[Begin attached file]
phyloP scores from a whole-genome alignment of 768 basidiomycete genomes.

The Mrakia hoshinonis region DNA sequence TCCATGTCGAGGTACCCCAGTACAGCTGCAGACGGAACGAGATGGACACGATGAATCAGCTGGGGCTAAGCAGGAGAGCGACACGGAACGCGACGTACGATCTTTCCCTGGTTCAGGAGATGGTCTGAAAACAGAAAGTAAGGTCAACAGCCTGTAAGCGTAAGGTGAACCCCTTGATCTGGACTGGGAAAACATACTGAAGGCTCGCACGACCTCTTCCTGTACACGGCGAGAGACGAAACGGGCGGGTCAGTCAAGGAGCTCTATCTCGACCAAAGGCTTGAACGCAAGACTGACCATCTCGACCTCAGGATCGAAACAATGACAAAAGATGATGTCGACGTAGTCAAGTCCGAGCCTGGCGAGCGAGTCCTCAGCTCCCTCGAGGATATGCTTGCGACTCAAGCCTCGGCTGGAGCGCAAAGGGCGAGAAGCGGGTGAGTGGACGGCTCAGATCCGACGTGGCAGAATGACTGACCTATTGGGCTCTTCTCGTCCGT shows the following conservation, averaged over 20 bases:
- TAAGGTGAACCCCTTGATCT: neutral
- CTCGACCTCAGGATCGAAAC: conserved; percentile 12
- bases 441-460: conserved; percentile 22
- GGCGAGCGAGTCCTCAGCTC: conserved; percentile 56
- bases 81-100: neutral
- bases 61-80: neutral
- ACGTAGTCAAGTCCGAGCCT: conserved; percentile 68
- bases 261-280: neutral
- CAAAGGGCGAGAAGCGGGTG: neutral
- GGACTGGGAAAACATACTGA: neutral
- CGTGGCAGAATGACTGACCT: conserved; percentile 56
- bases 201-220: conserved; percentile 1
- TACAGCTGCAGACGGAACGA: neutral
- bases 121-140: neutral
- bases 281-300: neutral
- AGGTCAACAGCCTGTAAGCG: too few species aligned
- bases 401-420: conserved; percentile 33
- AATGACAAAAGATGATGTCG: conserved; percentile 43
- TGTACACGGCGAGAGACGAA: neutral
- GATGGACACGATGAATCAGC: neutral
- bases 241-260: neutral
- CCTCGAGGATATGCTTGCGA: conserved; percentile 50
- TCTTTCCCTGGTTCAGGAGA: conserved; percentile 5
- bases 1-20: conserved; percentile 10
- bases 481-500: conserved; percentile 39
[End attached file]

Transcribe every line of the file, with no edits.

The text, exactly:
phyloP scores from a whole-genome alignment of 768 basidiomycete genomes.

The Mrakia hoshinonis region DNA sequence TCCATGTCGAGGTACCCCAGTACAGCTGCAGACGGAACGAGATGGACACGATGAATCAGCTGGGGCTAAGCAGGAGAGCGACACGGAACGCGACGTACGATCTTTCCCTGGTTCAGGAGATGGTCTGAAAACAGAAAGTAAGGTCAACAGCCTGTAAGCGTAAGGTGAACCCCTTGATCTGGACTGGGAAAACATACTGAAGGCTCGCACGACCTCTTCCTGTACACGGCGAGAGACGAAACGGGCGGGTCAGTCAAGGAGCTCTATCTCGACCAAAGGCTTGAACGCAAGACTGACCATCTCGACCTCAGGATCGAAACAATGACAAAAGATGATGTCGACGTAGTCAAGTCCGAGCCTGGCGAGCGAGTCCTCAGCTCCCTCGAGGATATGCTTGCGACTCAAGCCTCGGCTGGAGCGCAAAGGGCGAGAAGCGGGTGAGTGGACGGCTCAGATCCGACGTGGCAGAATGACTGACCTATTGGGCTCTTCTCGTCCGT shows the following conservation, averaged over 20 bases:
- TAAGGTGAACCCCTTGATCT: neutral
- CTCGACCTCAGGATCGAAAC: conserved; percentile 12
- bases 441-460: conserved; percentile 22
- GGCGAGCGAGTCCTCAGCTC: conserved; percentile 56
- bases 81-100: neutral
- bases 61-80: neutral
- ACGTAGTCAAGTCCGAGCCT: conserved; percentile 68
- bases 261-280: neutral
- CAAAGGGCGAGAAGCGGGTG: neutral
- GGACTGGGAAAACATACTGA: neutral
- CGTGGCAGAATGACTGACCT: conserved; percentile 56
- bases 201-220: conserved; percentile 1
- TACAGCTGCAGACGGAACGA: neutral
- bases 121-140: neutral
- bases 281-300: neutral
- AGGTCAACAGCCTGTAAGCG: too few species aligned
- bases 401-420: conserved; percentile 33
- AATGACAAAAGATGATGTCG: conserved; percentile 43
- TGTACACGGCGAGAGACGAA: neutral
- GATGGACACGATGAATCAGC: neutral
- bases 241-260: neutral
- CCTCGAGGATATGCTTGCGA: conserved; percentile 50
- TCTTTCCCTGGTTCAGGAGA: conserved; percentile 5
- bases 1-20: conserved; percentile 10
- bases 481-500: conserved; percentile 39